On a recent trip to the upper east side of Manhattan, New York, I had the opportunity to spend an hour walking where my grandmother likely walked a hundred years ago. To say Manhattan, New York has changed drastically in the past hundred years is an understatement. Most of it would be totally unrecognizable to its turn of the 20th century residents. Remarkably, I found that one of my grandmother’s neighborhoods of that time period that still bears a resemblance to the way it looked a century ago. Before I tell more about the neighborhood, let me tell you a little about my grandmother. My paternal grandmother was Mary Ann “Molly” Kenny. She used the nickname Molly probably because she had 4 sisters who were also named Mary. She was just 17 years old with just 5 dollars in her possession when she passed through Ellis Island in 1904 on her journey from Ireland, her birthplace, to start her new life in America. Molly is the girl on the left in the above photo which was likely taken in 1906. One of her Manhattan addresses was 122 East End Avenue which was at the corner of 85th Street and East End Avenue. Molly rented a room there as did her older sister, Tess. That boarding house has been replaced with this high rise condominium. The weekend of my visit, there was a unit for sale in this building for 12 million dollars. Just a block away at the intersection of 86th Street and East End Avenue there are homes that Molly would recognize if she returned to the neighborhood today. These brick row houses are so unique among the neighboring high-rise buildings that they have been designated a historic district.
This picture courtesy of The Museum of the City of New York show these row houses as they appeared when they were built in the 1880′s.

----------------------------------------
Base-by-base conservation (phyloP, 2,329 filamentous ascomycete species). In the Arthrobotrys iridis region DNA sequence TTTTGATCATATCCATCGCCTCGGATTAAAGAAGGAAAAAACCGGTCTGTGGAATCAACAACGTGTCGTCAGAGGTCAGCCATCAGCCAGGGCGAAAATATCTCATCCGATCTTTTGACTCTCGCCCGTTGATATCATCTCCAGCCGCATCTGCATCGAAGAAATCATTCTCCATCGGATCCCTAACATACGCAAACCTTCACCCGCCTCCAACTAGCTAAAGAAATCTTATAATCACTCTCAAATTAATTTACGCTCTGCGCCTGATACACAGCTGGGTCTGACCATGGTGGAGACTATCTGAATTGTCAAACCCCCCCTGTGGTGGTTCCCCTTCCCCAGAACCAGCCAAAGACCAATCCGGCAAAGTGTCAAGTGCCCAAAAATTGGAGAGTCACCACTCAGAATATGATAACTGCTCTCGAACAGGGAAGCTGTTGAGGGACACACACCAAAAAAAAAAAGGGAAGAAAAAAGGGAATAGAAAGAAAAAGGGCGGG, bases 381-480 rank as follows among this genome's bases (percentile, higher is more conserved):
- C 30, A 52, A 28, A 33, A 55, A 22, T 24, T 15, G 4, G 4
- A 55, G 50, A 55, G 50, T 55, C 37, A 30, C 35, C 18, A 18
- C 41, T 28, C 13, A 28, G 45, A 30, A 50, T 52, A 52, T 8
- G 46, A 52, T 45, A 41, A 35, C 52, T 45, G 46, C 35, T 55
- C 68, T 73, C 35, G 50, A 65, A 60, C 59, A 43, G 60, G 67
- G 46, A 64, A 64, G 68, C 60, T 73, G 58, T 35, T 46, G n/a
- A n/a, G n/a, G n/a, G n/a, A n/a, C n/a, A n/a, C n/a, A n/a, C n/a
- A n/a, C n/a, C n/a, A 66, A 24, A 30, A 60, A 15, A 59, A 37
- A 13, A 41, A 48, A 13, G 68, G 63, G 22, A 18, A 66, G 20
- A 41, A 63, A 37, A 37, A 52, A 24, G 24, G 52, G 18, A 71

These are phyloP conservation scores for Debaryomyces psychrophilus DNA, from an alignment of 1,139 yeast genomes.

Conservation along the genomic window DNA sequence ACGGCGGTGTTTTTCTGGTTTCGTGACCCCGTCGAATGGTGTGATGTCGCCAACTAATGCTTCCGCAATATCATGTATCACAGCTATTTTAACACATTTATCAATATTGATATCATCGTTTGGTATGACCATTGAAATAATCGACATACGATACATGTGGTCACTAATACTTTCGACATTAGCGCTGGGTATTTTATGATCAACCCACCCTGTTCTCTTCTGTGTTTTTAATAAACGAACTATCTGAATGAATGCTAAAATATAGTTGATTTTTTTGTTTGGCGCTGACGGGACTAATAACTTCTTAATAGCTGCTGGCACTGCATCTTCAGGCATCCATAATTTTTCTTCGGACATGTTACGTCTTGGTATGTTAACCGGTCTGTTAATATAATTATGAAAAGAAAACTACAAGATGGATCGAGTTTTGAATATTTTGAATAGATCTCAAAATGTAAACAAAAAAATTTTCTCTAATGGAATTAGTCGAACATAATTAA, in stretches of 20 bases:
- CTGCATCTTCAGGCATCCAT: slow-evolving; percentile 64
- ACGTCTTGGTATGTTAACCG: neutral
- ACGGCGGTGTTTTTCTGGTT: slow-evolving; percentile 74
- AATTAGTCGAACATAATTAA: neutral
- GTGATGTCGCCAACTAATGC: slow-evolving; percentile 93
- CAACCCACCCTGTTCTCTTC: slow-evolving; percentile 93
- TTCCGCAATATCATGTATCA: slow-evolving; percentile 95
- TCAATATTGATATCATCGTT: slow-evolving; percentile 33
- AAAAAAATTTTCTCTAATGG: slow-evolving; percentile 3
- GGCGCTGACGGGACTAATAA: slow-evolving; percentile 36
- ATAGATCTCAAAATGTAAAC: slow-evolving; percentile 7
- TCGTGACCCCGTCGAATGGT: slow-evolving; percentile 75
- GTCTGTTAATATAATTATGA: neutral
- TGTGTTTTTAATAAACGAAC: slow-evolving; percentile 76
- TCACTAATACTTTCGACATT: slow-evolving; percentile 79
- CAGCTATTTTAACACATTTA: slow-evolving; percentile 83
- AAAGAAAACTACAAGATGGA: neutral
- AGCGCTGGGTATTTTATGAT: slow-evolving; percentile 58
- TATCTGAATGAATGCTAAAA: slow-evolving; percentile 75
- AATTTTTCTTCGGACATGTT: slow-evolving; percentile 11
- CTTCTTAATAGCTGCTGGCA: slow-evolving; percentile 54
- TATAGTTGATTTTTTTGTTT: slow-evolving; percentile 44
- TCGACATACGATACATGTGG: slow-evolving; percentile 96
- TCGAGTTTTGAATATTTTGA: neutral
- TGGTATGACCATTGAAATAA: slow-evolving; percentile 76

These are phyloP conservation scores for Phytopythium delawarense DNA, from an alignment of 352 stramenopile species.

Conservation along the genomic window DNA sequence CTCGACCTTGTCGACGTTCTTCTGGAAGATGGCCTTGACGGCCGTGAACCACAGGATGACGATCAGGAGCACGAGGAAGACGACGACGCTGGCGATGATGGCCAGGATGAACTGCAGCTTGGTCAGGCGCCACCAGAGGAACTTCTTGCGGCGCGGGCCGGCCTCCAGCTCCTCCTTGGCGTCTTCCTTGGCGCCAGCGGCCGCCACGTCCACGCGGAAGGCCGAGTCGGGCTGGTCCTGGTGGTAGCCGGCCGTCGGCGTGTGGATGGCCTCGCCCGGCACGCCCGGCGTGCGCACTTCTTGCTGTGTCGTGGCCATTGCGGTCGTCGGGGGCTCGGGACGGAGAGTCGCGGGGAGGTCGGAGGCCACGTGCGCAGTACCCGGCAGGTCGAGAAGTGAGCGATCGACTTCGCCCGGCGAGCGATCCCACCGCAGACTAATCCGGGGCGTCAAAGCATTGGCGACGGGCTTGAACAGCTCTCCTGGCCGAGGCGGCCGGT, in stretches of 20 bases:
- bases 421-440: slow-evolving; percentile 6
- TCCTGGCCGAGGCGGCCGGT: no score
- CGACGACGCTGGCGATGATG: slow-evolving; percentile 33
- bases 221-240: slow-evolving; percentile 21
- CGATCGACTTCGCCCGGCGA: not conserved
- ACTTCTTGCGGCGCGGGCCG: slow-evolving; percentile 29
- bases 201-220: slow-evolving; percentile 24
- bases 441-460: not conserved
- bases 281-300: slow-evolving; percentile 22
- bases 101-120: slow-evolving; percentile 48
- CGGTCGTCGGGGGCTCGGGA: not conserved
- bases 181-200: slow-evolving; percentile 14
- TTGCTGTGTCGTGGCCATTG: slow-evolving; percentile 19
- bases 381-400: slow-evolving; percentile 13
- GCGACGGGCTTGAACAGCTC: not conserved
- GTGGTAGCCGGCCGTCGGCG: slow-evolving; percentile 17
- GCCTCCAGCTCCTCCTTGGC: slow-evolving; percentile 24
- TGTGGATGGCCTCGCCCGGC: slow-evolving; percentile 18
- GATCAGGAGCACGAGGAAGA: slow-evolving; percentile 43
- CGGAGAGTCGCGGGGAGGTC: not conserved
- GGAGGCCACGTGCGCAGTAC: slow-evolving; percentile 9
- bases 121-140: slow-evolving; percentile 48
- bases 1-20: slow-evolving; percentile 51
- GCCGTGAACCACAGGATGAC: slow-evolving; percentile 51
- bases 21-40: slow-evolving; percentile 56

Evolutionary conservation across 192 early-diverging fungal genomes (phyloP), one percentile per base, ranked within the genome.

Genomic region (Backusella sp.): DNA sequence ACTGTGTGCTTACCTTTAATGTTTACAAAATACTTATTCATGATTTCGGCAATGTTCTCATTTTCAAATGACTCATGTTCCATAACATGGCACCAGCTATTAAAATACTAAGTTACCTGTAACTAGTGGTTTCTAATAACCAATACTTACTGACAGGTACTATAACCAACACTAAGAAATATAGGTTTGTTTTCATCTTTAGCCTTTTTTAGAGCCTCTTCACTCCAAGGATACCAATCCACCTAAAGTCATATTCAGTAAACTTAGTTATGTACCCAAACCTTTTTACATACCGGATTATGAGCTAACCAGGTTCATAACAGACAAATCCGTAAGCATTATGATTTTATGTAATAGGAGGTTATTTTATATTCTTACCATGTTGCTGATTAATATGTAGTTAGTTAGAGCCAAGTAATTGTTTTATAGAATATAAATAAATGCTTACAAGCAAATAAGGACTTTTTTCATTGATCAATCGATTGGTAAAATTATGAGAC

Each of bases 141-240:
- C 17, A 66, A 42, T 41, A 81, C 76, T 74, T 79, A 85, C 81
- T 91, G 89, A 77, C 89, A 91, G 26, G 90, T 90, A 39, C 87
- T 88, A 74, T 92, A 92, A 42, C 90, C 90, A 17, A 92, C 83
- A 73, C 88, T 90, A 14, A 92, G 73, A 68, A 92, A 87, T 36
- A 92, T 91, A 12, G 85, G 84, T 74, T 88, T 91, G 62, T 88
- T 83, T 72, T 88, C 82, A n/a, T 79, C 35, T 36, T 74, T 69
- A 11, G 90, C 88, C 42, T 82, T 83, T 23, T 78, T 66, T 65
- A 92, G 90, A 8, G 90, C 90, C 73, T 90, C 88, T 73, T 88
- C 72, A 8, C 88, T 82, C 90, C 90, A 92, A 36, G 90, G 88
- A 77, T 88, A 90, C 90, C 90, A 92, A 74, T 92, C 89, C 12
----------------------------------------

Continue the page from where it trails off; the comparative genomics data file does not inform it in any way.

This housing development was the work of developer, John C. Henderson who created them for families of modest means. Today 24 homes remain of the original 32 that were built. Originally, a home here could be rented for 650 dollars a year. How times change! They now sell for 3 to 4 million dollars. Right across East End Avenue is Carl Schurz Park which has existed since the turn of the 20th century. It is very pleasant park to stroll through with a dedicated group of volunteers that keep it well landscaped and very clean.
This park borders the East River and as you look down the river, you can see the Queensboro Bridge. Molly married Cornelius T. O’Neill who worked for a short time as a conductor of a Queensboro bridge trolley.
There is also a small lighthouse in the river adjacent to the park. It stands on the northern tip of Roosevelt Island.
As I strolled the park, I thought about how it was likely Molly had spent time walking in the park a hundred years ago. It was sweet feeling to have that connection to my grandmother. There have been additions to the Carl Schurz Park in the years since Molly lived in the neighborhood. In 1975 this statue of Peter Pan, which was originally part of a 1928 fountain that stood in front of the Paramount Theater, was added to the park.
Vandals, perhaps friends of Captain Hook, removed the Peter from the park and he was eventually retrieved from the bottom of the East River. The statue was re-installed in the park in 1991. It is framed today by this lovely arch.
If you would like to explore more of this lovely neighborhood, search Google Maps for Carl Schurz Park, New York, NY.